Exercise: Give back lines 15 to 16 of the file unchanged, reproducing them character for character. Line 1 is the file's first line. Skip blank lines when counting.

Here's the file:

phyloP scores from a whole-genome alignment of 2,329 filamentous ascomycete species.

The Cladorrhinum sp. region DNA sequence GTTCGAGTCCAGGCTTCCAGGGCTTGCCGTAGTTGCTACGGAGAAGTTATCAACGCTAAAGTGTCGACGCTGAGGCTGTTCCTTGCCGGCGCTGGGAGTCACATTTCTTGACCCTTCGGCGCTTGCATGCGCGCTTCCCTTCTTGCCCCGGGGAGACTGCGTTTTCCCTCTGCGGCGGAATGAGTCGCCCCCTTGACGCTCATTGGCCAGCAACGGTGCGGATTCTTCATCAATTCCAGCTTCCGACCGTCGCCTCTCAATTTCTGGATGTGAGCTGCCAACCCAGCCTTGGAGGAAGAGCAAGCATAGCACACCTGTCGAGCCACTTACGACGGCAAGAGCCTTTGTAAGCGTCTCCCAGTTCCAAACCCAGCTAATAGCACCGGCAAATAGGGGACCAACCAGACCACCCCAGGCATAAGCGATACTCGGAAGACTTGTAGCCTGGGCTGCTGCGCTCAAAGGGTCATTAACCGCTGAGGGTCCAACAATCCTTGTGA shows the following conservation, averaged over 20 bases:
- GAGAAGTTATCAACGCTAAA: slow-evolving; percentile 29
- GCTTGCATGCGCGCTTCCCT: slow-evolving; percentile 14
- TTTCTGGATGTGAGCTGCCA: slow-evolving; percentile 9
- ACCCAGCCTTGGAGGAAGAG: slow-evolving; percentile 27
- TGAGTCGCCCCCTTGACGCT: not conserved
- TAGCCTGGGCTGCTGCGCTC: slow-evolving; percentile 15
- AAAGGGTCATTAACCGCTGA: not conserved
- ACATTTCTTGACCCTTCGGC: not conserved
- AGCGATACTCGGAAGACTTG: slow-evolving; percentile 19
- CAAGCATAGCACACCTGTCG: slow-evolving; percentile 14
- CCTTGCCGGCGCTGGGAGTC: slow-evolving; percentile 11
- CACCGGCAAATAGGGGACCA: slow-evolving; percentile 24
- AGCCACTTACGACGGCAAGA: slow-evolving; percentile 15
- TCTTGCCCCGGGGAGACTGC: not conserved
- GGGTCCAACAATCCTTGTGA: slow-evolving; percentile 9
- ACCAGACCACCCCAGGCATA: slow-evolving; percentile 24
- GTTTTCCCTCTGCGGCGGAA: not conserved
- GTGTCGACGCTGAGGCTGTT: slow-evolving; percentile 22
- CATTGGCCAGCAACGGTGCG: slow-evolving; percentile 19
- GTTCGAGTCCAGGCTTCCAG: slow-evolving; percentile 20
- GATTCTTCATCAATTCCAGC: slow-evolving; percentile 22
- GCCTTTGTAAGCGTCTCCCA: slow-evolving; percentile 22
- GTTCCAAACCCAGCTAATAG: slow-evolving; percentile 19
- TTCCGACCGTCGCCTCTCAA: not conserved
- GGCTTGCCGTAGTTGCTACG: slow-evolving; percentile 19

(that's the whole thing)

- AGCCACTTACGACGGCAAGA: slow-evolving; percentile 15
- TCTTGCCCCGGGGAGACTGC: not conserved